GPS Solutions

, 22:48 | Cite as

On the optimal height of ionospheric shell for single-site TEC estimation

Original Article
  • 200 Downloads

Abstract

The ionospheric shell height has an impact on the estimated differential code bias (DCB) and total electron content (TEC) obtained by global navigation satellite system (GNSS) data, especially for a single site. However, the shell height is generally considered as a fixed value. Based on data from the international GNSS service (IGS), we propose the concept of optimal ionospheric shell height, which minimizes |ΔDCB| when compared to the DCB provided by Center for Orbit Determination in Europe (CODE). Based on the data from five IGS stations at high, middle, and low latitudes during the time 2003–2013, we investigate the variation in the optimal ionospheric shell height and its relation with the solar activity. Results indicate that the relation between the mean of the optimal ionospheric shell height and the latitude is N-shaped. At the three stations at midlatitude, the mean value almost increases linearly with the latitude. The optimal ionospheric shell heights show 11-year and 1-year periods. The influences of the solar activity are related to the means of the optimal ionospheric shell height during the time 2003–2013. The slope of the linear fitting decreases with the mean value. Using the data from 2003 to 2013, we estimate the daily optimal ionospheric shell heights for 2014 by using the Fourier fitting method and then calculate the daily average of ΔDCB of the observed satellites by comparing to CODE results. The statistical results of the daily average in 2014 show that the optimal ionospheric shell height is much better than the fixed one. From the high-latitude station to the low-latitude station, the improvements in the mean value are about 75, 92, 96, 50, and 88% and the root-mean-squares are reduced by about 0.16, 2.09, 2.01, 1.01, and 0.02 TECu, respectively.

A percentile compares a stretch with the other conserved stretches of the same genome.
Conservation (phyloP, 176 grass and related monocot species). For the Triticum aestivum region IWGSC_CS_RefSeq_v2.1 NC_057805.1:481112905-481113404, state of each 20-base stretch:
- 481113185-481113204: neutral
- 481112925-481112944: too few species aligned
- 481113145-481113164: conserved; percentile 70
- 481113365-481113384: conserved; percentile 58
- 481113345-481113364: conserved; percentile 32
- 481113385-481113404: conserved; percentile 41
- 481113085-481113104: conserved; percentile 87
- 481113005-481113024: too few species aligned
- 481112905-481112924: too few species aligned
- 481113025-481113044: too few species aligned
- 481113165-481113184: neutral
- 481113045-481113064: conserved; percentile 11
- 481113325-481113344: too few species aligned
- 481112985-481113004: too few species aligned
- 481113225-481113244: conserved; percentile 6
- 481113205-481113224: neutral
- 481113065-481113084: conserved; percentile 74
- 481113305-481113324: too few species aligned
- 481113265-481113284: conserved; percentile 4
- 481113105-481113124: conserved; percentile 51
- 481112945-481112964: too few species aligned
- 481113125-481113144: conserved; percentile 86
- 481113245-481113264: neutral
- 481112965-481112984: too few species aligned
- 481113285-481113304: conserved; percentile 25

Keywords

Ionospheric shell height Single-layer model (SLM) Differential code bias (DCB) Total electron content (TEC) 

Notes

Acknowledgements

This study is based on data services provided by the IGS (International GNSS Service) and CODE (the Center for Orbit Determination in Europe). This work is supported by the National Natural Science Foundation of China (NSFC Grant 41574146 and 41774162).

References

  1. Alizadeh MM, Schuh H, Todorova S, Schmidt M (2011) Global ionosphere maps of VTEC from GNSS, satellite altimetry, and Formosat-3/COSMIC data. J Geod 85(12):975–987CrossRefGoogle Scholar
  2. Anghel A, Carrano C, Komjathy A, Astilean A, Leita T (2009) Kalman filter-based algorithms for monitoring the ionosphere and plasmasphere with GPS in near real-time. J Atmos Sol Terr Phys 71(1):158–174CrossRefGoogle Scholar
  3. Arikan F, Nayir H, Sezen U, Arikan O (2008) Estimation of single station interfrequency receiver bias using GPS-TEC. Radio Sci 43(4):RS4004.  https://doi.org/10.1029/2007RS003785 CrossRefGoogle Scholar
  4. Birch MJ, Hargreaves JK, Bailey GJ (2002) On the use of an effective ionospheric height in electron content measurement by GPS reception. Radio Sci 37(1):1015.  https://doi.org/10.1029/2000RS002601 CrossRefGoogle Scholar
  5. Brunini C, Camilion E, Azpilicueta F (2011) Simulation study of the influence of the ionospheric layer height in the thin layer ionospheric model. J Geod 85(9):637–645CrossRefGoogle Scholar